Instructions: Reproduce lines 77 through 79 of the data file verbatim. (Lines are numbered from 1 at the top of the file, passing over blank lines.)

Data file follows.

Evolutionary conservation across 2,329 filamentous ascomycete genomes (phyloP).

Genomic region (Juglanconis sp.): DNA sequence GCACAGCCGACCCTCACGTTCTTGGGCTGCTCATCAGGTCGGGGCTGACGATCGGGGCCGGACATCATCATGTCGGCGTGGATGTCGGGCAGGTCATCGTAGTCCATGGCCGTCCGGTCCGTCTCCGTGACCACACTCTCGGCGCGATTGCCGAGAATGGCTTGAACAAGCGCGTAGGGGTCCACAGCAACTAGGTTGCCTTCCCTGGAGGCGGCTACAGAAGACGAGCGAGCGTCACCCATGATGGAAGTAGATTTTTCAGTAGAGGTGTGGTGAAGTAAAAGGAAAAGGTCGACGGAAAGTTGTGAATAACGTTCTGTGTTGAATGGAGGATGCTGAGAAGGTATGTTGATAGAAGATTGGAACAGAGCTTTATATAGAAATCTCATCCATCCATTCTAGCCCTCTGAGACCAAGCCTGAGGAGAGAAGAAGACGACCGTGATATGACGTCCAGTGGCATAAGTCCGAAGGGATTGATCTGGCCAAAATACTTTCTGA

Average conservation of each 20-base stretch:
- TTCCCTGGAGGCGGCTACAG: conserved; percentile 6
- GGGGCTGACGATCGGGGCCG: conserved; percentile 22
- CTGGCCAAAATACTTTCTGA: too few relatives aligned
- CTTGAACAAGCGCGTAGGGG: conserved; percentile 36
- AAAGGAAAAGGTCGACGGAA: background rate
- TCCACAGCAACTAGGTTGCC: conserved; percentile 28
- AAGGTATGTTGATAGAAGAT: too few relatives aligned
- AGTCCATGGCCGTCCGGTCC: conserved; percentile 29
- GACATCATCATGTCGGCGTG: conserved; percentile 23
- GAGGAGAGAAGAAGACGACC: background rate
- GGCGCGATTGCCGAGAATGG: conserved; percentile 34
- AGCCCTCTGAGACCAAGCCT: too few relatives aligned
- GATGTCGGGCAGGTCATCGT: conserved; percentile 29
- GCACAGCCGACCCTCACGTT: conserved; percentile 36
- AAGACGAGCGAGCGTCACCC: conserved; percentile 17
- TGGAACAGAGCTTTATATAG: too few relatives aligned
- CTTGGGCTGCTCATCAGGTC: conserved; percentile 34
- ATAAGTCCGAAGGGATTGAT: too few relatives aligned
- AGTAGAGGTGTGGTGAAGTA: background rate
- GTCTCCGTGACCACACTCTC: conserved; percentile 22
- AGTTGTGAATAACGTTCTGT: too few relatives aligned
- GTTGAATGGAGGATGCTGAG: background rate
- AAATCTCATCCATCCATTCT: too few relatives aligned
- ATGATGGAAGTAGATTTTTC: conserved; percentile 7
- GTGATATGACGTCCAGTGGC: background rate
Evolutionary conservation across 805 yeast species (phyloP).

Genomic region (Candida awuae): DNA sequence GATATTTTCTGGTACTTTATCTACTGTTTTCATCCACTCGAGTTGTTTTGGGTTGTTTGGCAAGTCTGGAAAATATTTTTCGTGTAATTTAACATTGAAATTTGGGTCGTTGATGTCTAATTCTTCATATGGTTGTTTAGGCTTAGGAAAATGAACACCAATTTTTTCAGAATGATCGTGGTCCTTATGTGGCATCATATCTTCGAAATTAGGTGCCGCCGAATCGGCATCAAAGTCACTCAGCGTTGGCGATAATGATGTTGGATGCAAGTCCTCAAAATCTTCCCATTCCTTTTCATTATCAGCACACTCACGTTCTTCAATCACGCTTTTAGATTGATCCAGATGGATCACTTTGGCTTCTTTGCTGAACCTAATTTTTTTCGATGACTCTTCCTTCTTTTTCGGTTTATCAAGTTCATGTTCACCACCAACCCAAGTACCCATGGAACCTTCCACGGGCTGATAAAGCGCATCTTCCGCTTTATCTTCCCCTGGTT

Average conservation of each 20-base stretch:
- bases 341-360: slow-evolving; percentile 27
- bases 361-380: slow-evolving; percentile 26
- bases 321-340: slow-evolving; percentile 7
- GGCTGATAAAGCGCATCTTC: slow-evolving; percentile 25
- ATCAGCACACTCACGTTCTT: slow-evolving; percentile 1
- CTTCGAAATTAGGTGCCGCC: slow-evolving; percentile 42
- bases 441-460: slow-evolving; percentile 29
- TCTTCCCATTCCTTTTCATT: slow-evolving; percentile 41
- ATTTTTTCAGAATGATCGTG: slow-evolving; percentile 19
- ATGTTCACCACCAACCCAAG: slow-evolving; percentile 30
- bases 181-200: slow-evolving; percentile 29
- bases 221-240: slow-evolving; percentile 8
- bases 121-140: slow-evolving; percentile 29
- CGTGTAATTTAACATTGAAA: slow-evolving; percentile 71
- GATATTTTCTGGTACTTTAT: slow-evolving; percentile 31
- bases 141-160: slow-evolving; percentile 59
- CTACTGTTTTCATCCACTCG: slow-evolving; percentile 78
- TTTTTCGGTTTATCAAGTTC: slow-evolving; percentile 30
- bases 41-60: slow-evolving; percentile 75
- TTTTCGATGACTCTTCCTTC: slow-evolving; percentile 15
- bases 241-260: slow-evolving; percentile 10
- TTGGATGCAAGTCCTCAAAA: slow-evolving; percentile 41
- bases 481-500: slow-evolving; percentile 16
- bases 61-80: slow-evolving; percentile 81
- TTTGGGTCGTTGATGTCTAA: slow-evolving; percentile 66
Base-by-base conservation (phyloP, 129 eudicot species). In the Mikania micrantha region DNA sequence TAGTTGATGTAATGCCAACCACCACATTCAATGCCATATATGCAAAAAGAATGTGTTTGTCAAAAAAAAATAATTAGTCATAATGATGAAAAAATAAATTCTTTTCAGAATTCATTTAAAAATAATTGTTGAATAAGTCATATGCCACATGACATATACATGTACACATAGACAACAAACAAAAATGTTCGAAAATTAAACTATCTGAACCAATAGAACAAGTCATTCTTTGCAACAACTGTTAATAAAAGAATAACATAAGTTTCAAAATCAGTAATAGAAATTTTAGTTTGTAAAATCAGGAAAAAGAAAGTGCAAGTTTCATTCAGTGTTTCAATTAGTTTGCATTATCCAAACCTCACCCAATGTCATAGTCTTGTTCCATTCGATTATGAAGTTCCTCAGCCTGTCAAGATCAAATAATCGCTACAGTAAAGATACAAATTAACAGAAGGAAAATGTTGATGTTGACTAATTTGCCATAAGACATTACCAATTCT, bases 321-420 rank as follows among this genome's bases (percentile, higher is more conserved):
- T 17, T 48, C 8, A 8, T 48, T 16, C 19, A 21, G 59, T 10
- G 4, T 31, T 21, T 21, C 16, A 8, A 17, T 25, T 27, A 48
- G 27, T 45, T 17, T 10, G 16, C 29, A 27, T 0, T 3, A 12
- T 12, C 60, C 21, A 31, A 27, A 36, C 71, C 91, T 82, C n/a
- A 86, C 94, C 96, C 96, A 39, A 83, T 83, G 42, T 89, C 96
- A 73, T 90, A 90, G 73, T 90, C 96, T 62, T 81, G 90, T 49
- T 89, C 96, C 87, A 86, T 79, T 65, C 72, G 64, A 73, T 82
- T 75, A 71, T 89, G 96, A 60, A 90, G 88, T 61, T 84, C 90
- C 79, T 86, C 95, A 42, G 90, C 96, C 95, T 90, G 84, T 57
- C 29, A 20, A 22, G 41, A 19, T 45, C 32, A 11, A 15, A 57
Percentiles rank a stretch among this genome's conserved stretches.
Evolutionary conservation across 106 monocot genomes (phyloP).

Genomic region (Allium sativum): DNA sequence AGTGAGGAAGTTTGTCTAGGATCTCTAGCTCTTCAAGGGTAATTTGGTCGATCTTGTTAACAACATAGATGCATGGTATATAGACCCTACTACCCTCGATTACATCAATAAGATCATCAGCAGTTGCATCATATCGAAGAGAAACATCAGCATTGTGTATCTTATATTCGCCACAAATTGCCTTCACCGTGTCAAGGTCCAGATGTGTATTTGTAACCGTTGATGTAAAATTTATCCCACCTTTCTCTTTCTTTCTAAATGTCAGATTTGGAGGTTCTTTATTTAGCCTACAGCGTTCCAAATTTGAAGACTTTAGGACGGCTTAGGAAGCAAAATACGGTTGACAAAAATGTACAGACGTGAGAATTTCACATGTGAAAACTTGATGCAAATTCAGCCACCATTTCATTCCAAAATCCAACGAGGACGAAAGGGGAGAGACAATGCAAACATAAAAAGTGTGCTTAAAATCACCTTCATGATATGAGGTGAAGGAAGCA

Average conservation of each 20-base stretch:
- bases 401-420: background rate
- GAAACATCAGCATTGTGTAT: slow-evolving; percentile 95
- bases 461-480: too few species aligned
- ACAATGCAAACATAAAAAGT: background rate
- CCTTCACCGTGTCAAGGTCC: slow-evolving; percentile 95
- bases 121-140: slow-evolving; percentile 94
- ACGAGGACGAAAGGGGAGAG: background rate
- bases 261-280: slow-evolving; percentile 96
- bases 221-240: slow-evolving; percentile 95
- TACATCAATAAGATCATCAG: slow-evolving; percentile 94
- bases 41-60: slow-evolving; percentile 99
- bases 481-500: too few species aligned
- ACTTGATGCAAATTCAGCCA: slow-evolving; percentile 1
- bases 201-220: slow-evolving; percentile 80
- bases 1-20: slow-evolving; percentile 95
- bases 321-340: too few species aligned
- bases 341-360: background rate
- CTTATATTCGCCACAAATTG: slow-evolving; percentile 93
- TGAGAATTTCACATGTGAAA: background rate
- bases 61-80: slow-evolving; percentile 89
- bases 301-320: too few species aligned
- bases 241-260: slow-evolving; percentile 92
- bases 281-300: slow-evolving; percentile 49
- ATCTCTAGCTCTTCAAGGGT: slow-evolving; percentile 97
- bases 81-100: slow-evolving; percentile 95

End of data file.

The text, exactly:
- bases 121-140: slow-evolving; percentile 94
- ACGAGGACGAAAGGGGAGAG: background rate
- bases 261-280: slow-evolving; percentile 96